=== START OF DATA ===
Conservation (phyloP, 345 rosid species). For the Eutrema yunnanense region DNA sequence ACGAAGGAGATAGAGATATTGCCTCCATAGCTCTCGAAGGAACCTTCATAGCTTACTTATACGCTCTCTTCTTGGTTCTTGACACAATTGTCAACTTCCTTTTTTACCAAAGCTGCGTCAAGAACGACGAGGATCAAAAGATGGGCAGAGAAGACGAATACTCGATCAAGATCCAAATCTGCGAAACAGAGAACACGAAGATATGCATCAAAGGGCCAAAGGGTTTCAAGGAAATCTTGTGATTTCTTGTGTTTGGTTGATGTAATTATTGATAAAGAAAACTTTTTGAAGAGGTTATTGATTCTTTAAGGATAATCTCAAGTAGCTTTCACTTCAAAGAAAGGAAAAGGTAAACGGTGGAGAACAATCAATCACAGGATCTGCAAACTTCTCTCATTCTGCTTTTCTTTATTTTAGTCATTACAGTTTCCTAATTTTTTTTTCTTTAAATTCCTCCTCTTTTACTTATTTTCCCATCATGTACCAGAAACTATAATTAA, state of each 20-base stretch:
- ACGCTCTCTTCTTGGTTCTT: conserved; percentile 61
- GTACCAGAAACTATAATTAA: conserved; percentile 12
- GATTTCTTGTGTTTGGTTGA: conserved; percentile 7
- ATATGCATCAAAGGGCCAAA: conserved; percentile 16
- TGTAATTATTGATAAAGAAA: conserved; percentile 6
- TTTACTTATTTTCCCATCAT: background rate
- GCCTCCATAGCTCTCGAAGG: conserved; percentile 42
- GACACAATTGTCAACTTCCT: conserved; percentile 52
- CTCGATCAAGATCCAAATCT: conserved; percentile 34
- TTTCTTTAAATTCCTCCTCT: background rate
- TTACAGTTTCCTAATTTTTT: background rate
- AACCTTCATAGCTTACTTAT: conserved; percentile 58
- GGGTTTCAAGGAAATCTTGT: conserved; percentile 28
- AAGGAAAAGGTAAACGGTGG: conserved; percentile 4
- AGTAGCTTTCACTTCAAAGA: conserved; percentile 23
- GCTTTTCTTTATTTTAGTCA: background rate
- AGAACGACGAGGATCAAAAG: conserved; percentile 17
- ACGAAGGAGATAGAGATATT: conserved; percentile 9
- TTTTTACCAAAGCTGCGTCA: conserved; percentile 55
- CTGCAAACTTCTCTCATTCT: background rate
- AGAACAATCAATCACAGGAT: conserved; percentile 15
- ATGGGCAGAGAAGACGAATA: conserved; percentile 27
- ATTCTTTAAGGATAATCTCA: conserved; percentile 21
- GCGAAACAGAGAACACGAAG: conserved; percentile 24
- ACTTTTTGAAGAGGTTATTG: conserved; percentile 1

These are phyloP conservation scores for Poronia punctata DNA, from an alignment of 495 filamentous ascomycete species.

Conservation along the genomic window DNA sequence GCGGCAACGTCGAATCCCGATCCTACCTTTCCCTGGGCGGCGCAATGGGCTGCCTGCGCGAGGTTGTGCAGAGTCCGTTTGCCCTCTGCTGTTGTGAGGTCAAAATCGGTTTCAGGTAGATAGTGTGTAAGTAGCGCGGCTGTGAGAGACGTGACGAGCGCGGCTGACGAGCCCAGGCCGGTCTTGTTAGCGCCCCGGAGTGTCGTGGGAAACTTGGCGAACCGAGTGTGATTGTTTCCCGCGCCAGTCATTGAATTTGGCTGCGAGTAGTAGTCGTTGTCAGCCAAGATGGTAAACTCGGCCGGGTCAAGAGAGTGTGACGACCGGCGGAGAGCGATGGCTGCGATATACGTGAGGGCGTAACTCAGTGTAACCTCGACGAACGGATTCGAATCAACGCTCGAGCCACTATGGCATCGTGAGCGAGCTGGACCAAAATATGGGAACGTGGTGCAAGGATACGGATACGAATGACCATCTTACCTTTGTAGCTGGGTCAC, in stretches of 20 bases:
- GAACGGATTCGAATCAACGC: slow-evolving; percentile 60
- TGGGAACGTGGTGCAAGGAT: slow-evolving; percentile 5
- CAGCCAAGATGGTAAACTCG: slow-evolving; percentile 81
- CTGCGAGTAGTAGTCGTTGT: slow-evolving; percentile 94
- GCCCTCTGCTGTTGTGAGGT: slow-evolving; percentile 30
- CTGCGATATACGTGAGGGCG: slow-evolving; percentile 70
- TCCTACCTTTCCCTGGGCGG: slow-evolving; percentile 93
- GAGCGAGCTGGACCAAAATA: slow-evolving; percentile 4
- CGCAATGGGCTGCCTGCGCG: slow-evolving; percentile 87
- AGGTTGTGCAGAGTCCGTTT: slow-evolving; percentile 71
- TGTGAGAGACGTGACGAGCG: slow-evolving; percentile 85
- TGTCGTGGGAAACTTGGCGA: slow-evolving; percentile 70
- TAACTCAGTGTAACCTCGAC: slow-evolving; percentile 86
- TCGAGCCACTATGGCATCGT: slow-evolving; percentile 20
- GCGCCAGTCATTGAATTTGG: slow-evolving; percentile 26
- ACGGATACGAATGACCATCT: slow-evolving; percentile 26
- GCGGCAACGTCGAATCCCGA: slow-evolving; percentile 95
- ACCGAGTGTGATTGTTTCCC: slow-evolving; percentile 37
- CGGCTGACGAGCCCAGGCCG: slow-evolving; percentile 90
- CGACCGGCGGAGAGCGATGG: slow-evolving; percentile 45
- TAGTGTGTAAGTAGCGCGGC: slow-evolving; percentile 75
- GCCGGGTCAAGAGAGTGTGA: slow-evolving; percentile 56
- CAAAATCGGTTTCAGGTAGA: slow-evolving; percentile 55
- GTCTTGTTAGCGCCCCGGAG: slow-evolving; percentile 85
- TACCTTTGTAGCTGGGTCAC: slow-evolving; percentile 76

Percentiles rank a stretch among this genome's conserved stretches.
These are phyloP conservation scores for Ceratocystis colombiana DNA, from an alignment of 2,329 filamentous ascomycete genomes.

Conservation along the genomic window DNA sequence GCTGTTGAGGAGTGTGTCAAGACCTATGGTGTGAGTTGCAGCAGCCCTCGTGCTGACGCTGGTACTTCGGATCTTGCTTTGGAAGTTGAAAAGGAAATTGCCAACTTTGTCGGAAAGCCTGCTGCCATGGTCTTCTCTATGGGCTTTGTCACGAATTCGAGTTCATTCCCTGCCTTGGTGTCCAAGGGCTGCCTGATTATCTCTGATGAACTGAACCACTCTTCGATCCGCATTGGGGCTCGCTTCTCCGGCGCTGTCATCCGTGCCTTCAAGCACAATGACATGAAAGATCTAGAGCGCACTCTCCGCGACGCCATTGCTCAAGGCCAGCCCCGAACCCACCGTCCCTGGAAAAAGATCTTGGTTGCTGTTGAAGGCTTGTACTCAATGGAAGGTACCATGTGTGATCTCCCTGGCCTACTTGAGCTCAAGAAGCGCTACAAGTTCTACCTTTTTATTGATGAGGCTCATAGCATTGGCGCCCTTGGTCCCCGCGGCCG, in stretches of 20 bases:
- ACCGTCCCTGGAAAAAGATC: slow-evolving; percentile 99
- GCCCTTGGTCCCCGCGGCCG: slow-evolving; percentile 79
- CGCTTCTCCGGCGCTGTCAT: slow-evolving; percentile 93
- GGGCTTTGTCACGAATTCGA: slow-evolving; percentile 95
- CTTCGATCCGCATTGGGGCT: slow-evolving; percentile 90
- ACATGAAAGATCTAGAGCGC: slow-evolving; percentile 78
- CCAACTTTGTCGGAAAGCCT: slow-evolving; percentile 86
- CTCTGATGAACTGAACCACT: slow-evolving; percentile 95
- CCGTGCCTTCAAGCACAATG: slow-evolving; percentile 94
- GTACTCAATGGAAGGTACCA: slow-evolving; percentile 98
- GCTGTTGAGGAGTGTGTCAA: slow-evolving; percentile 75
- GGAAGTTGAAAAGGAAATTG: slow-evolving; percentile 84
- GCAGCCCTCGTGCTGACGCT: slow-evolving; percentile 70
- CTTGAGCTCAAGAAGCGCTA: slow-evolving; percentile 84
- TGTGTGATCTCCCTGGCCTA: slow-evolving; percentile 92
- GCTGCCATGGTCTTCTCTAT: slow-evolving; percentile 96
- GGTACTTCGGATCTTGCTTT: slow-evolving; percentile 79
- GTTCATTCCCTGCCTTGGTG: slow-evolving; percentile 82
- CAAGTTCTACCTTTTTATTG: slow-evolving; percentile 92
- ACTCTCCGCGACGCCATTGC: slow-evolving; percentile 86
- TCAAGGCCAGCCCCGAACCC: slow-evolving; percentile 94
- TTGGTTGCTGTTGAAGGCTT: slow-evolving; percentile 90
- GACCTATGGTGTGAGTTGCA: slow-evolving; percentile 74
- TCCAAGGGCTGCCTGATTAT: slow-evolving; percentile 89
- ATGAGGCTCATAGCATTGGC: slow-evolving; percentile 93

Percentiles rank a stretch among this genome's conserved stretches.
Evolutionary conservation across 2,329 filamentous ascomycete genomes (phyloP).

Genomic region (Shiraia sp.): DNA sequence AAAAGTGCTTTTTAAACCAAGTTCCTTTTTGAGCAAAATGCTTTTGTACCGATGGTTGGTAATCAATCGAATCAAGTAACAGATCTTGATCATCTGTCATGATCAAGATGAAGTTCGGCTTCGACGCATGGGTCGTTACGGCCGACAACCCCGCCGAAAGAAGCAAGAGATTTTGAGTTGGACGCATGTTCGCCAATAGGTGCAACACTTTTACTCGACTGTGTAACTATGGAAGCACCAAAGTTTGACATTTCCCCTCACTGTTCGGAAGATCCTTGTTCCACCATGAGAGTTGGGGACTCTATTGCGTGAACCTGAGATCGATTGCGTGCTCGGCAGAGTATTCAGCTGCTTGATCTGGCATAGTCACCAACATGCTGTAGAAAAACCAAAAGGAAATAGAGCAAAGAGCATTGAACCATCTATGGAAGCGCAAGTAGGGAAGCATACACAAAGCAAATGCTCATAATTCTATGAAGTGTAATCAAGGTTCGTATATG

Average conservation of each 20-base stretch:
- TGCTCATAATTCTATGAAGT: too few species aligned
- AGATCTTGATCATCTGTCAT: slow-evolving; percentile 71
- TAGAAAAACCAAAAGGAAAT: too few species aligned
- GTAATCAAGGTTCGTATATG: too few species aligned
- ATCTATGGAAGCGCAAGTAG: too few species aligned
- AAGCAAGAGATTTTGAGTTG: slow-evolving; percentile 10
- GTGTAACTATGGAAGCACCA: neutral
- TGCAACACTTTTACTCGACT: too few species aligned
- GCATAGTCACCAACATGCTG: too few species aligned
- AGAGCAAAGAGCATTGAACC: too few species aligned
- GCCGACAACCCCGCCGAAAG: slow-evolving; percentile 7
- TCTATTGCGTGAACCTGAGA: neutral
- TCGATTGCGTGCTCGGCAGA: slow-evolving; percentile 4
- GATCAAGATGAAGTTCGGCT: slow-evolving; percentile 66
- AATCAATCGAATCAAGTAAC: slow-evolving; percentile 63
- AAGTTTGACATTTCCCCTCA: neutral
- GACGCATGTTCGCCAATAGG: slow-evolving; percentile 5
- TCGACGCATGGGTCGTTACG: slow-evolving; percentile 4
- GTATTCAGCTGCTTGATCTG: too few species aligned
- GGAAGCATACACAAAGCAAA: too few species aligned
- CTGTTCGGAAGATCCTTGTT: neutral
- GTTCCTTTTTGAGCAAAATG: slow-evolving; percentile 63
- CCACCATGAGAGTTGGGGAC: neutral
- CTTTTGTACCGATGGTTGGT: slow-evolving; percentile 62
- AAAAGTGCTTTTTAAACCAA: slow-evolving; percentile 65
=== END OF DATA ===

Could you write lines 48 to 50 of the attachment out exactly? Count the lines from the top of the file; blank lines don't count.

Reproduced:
- CGACCGGCGGAGAGCGATGG: slow-evolving; percentile 45
- TAGTGTGTAAGTAGCGCGGC: slow-evolving; percentile 75
- GCCGGGTCAAGAGAGTGTGA: slow-evolving; percentile 56